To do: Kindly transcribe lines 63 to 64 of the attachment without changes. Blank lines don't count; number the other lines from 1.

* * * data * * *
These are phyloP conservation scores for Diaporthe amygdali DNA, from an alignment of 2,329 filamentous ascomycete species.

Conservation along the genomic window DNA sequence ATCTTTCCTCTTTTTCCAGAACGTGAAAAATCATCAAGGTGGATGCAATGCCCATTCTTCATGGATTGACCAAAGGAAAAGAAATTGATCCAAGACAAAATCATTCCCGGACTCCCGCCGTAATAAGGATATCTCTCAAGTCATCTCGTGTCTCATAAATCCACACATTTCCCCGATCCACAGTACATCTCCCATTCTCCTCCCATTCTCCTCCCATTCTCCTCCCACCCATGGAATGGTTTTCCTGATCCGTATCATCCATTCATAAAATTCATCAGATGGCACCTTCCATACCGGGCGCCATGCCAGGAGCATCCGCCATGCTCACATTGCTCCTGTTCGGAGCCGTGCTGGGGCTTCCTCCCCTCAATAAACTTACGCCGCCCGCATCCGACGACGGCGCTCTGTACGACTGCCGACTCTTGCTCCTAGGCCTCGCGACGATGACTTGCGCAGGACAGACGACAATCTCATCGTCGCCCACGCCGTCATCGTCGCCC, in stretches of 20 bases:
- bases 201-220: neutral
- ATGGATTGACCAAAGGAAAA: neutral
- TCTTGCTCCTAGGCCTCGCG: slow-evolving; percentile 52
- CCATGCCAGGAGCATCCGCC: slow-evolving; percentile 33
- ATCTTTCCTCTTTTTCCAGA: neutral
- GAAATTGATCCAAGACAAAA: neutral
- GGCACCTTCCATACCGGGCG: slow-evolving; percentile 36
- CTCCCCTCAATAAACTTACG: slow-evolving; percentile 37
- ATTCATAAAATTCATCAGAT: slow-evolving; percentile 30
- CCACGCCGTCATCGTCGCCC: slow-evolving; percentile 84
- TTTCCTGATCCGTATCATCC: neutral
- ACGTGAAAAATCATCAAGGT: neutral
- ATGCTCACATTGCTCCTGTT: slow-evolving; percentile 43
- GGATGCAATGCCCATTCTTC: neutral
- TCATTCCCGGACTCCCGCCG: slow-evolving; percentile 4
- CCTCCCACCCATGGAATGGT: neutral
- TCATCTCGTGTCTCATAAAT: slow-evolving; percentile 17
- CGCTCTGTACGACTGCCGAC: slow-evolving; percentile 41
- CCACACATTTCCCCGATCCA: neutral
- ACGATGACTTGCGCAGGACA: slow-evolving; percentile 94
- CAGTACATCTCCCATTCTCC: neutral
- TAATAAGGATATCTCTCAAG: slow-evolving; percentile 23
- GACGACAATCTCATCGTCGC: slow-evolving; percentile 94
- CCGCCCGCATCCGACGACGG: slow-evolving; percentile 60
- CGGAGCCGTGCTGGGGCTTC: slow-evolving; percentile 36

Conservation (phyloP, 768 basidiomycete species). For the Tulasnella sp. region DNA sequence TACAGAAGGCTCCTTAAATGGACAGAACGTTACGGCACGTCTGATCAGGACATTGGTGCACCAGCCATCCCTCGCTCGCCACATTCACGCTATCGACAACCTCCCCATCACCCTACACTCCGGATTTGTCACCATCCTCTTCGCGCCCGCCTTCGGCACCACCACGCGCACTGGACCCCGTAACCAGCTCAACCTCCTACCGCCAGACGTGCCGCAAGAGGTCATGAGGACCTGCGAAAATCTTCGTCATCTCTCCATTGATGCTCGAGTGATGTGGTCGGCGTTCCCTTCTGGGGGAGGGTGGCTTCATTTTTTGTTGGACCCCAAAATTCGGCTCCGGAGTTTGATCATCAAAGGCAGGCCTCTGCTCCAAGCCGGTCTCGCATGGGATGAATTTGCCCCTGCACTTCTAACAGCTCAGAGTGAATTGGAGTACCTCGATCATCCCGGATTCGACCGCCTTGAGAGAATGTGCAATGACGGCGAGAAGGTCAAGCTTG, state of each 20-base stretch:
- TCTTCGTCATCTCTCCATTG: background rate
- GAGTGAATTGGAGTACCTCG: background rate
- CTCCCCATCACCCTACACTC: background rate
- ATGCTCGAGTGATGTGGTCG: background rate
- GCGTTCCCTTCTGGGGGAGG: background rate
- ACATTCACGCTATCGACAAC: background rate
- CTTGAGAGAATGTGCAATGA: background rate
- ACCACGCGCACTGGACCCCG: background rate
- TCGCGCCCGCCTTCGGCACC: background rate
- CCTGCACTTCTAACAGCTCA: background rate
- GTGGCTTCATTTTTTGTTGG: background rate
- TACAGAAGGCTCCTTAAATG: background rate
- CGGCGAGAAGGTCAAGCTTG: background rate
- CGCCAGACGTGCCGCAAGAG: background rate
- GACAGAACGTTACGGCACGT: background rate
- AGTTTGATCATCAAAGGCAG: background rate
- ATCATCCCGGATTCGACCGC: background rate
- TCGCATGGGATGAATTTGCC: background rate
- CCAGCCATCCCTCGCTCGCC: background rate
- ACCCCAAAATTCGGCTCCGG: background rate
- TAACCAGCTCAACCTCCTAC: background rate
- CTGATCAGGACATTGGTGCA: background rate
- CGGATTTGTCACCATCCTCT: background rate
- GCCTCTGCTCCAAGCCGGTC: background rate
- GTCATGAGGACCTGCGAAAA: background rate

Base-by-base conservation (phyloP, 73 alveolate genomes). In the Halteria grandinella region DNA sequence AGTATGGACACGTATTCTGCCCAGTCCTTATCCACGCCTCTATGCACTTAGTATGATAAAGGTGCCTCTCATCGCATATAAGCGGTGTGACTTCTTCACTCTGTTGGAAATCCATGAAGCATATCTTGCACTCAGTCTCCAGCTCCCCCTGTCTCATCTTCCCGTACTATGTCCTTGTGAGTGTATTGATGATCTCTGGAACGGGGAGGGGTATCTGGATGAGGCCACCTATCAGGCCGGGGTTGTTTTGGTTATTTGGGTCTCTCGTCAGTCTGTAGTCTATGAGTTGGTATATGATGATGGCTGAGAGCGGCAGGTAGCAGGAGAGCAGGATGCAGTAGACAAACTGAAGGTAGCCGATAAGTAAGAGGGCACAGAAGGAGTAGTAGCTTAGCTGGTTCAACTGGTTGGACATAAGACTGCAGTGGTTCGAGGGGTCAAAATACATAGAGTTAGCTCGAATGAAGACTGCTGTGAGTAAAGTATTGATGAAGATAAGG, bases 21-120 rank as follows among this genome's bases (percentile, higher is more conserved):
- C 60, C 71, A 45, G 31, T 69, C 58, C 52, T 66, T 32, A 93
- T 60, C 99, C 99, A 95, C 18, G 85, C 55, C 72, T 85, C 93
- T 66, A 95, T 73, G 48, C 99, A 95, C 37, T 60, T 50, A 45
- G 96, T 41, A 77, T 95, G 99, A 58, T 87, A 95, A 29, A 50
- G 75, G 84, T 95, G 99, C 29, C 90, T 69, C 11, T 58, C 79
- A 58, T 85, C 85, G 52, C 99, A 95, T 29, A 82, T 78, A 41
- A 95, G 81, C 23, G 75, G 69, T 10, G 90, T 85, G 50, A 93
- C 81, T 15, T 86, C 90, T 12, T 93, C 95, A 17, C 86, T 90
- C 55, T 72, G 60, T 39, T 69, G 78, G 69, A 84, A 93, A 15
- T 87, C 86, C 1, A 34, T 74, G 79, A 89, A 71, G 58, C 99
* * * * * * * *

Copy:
- C 55, T 72, G 60, T 39, T 69, G 78, G 69, A 84, A 93, A 15
- T 87, C 86, C 1, A 34, T 74, G 79, A 89, A 71, G 58, C 99